5. Also, constipation is a hallmark of celiac. My 11 year old was on laxatives from 2 months until he was five...because he was undiagnosed and I didn't know any better to ask about celiac. He was BREASTFED and constipated..that just doesn't happen unless something is really off. They just didn't bother to find out what it was. Gave him acid reflux pills for the spitting up and laxatives to poop treated the symptoms because they were too lazy to look for the cause. Makes me madder than words can say because he suffers permanent issues because of being undiagnosed for 6 years.
  6. No doubt about it, sorry. Your daughter most likely has it also. Low positive is like being "a little bit pregnant." You can actually have massive intestinal damage have completely negative blood work. She needs an endoscopy done pronto. If you want to put your son through it, keep in mind, celiac can be easily missed with an endoscopy. The intestinal area is the six of a football field, and celiac can show up in small patches. Biopsies ate hit and miss. A negative biopsy doesn't mean he doesn't have it, even if the GI tells you that. You will find more knowledge on this board than a hospital full of doctors. His blood tests are undeniably, indisputably positive for celiac, and if you put doubt in his mind about that, you are doing him a great disservice.
  7. Curious to see what you find out. He certainly can have a negative panel and still be celiac. I would push for an endoscopy.
  8. Your ttg is positive, dgp negative. Ttg is generally Celiac but can also elevate with other autoimmune disorders. If you get a positive EMA then you have celiac. Gene test is controversial at best- if you have the genes or makes it more likely you have celiac, that is all. Glad you are finding a more knowledgeable dr.
  9. SMH it is Drs like this that drive me bananas. Stupid GI and he doesn't know what to look for. #1 Positive EMA = celiac. Period. #2 Celiac can not be diagnosed with a colonoscopy. He is either dumb or just wanted to bill for an extra test. #3 Celiac is easy to miss in a biopsy. It is often patchy and many drs only take one or two samples...which I would bet money is the case. Minimum of four should be done, but 8 is better #4 He diagnosed lactose intolerance because the tips of the villi showed damage. That is where the enzyme necessary to digest lactose is made. Know what causes the tips of the villi to be damaged? Celiac! Argh. Get another GI, pronto.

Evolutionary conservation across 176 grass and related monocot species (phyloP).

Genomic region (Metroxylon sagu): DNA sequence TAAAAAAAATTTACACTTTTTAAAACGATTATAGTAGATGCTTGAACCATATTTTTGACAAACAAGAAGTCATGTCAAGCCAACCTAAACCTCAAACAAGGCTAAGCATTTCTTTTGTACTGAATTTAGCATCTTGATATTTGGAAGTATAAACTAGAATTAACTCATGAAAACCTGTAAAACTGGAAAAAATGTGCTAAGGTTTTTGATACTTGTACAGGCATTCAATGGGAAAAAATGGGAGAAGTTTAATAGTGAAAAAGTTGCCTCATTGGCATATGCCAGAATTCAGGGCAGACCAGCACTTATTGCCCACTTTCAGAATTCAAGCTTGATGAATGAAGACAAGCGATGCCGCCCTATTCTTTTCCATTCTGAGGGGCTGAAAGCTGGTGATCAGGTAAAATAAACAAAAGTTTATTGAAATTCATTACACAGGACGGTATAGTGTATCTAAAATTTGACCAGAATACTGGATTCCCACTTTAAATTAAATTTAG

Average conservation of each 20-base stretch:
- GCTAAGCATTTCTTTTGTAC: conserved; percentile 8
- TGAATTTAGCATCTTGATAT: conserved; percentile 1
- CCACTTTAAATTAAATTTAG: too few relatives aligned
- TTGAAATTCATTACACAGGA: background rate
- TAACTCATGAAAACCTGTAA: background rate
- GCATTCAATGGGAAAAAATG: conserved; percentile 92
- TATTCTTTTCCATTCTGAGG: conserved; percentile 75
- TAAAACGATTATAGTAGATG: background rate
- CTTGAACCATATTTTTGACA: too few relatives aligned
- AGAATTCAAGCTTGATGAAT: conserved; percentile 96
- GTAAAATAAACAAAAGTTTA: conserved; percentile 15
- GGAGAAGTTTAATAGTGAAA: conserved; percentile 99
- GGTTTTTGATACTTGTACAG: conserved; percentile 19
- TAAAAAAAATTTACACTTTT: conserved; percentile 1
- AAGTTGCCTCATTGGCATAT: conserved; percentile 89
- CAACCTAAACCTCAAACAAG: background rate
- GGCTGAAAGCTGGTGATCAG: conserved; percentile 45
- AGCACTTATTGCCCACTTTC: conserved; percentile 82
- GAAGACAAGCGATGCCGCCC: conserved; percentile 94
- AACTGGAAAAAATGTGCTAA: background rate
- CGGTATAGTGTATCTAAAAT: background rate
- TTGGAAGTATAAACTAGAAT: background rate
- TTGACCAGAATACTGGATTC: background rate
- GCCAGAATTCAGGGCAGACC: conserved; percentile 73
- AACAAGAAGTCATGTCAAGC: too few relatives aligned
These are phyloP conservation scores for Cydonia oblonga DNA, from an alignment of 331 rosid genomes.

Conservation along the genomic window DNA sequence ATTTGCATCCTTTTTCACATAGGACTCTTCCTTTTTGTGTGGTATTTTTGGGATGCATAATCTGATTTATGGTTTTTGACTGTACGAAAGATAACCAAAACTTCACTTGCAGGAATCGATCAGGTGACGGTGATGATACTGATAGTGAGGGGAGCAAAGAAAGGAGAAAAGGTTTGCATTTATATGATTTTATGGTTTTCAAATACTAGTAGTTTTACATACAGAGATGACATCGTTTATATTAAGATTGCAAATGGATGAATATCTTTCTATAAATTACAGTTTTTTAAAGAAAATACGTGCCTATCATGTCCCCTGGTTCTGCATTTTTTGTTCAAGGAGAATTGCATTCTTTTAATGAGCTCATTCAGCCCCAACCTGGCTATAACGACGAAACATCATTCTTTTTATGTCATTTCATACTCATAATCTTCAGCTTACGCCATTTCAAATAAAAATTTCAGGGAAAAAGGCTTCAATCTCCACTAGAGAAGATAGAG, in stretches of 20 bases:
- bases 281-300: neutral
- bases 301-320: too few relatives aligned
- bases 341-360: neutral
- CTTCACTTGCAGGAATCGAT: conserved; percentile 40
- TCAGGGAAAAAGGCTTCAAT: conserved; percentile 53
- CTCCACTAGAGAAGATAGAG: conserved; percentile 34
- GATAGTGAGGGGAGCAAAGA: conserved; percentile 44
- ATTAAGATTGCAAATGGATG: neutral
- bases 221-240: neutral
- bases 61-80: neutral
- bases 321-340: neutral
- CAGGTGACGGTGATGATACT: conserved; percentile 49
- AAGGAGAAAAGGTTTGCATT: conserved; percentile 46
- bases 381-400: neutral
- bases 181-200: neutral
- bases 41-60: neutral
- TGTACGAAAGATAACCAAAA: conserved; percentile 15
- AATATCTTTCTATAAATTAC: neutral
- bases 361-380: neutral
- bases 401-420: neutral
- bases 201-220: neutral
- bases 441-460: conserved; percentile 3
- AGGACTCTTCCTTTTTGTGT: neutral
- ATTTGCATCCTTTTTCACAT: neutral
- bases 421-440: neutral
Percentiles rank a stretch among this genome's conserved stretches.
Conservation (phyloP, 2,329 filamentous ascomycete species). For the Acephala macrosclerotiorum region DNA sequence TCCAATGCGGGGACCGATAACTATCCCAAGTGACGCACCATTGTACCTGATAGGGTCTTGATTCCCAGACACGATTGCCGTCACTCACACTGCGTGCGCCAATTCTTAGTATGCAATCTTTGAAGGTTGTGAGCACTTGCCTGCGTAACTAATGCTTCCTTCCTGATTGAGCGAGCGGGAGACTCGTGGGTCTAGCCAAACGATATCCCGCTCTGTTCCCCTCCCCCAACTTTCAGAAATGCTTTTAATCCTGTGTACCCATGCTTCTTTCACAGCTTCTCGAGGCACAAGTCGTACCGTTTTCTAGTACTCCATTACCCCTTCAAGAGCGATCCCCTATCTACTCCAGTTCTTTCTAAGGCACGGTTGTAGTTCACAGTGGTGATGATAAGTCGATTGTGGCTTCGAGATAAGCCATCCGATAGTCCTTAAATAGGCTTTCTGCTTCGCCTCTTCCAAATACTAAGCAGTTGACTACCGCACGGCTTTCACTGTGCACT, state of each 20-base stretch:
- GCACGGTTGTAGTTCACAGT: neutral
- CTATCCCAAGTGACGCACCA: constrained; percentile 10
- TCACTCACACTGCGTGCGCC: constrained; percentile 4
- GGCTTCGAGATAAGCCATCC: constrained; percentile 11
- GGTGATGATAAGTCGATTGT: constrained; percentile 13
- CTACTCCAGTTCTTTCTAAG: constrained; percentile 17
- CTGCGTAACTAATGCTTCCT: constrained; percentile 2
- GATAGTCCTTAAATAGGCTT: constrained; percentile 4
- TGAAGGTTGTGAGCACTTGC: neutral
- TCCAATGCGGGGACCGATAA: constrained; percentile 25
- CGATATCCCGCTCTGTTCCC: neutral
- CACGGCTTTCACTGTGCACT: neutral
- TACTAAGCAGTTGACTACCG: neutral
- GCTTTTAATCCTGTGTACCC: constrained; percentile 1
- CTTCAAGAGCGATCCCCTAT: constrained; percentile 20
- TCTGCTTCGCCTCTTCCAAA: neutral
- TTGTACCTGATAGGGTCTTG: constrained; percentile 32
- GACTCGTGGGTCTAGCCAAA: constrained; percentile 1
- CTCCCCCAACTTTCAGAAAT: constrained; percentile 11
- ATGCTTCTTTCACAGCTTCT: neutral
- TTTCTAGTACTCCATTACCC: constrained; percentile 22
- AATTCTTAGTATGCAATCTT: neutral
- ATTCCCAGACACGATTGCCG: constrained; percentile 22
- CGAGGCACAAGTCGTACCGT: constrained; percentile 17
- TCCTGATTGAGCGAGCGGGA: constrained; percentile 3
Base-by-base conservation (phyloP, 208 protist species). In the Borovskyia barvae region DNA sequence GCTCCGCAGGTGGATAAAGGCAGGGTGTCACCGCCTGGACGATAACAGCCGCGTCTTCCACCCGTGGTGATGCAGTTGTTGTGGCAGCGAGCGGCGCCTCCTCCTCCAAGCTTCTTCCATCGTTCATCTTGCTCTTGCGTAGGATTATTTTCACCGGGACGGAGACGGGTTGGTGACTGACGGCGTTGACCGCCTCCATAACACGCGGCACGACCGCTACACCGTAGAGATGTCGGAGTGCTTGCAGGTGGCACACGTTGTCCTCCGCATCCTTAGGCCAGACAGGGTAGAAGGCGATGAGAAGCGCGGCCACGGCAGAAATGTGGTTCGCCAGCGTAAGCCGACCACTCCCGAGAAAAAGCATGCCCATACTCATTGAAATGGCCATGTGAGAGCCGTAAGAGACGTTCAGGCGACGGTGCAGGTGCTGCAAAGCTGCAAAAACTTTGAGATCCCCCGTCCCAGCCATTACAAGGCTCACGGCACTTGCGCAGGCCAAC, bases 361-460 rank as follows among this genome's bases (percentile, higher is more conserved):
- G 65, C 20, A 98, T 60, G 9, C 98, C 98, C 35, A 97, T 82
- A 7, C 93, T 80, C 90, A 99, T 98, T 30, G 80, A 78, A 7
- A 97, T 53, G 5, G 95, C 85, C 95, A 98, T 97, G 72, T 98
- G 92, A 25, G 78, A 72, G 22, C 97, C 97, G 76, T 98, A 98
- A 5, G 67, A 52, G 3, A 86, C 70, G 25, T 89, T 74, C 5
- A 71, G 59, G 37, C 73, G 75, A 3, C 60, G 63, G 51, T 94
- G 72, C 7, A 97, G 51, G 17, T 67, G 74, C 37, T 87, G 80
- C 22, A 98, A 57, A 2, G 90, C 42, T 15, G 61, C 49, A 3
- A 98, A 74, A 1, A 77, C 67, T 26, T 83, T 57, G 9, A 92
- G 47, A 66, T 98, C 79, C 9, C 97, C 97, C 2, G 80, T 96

10. You have celiac. Your low IGA is causing false negatives most likely. Dgp test I specific only celiac. However, having a diagnosis is helpful because without having it, doctors wont take you seriously when you say you need to be gluten-free. If you are hospitalized, you may not get to order from a gluten-free menu without a diagnosis. Many times it will be important, so try to get it. Your biopsy is indicative of celiac as well. Either they missed the worst area or you don't yet have significant damage, but the scalloping of th e duodenum combined with the positive dgp is a slam dunk.
  11. Alot of celiacs will react to dairy in the same way as gluten. The proteins look similar and our immune systems often think they are the same. Joint and body aches are really common with both.
  12. Alot of celiacs will react to dairy in the same way as gluten. The proteins look similar and our immune systems often think they are the same. Joint and body aches are really common with both.
  13. Word of advice when it comes to doctors...be prepared to tell, not ask. Most of them (even GIs) don't know diddly squat about celiac. Spend a few hours on this forum and you will know more than they learned in medical school. Be your daughters advocate. She almost definitely has celiac and don't let them convince you otherwise. Also, the biopsy, BEFORE she goes in, make sure that they take a minimum of four biopsies. Celiac is often patchy and easily missed. Also make sure they di an endoscopy, NOT a colonoscopy. (lot of really dumb GIs out there!)
  14. Of course you can taste gluten! It is called DELICIOUSNESS. Gives it away every time for me. As in, "Wow, these enchiladas are soooo good I cant believe these are corn tortillas!" They weren't. Three days in the hospital, months of pain afterwards. Something being delicious makes me highly suspicious now.
  15. LOL,. I frequently have dreams where my celiac miraculously just "went away" and so I dig right into a delicious donut...I really miss real donuts. The gluten-free ones are just...meh. I always wake up so disappointed!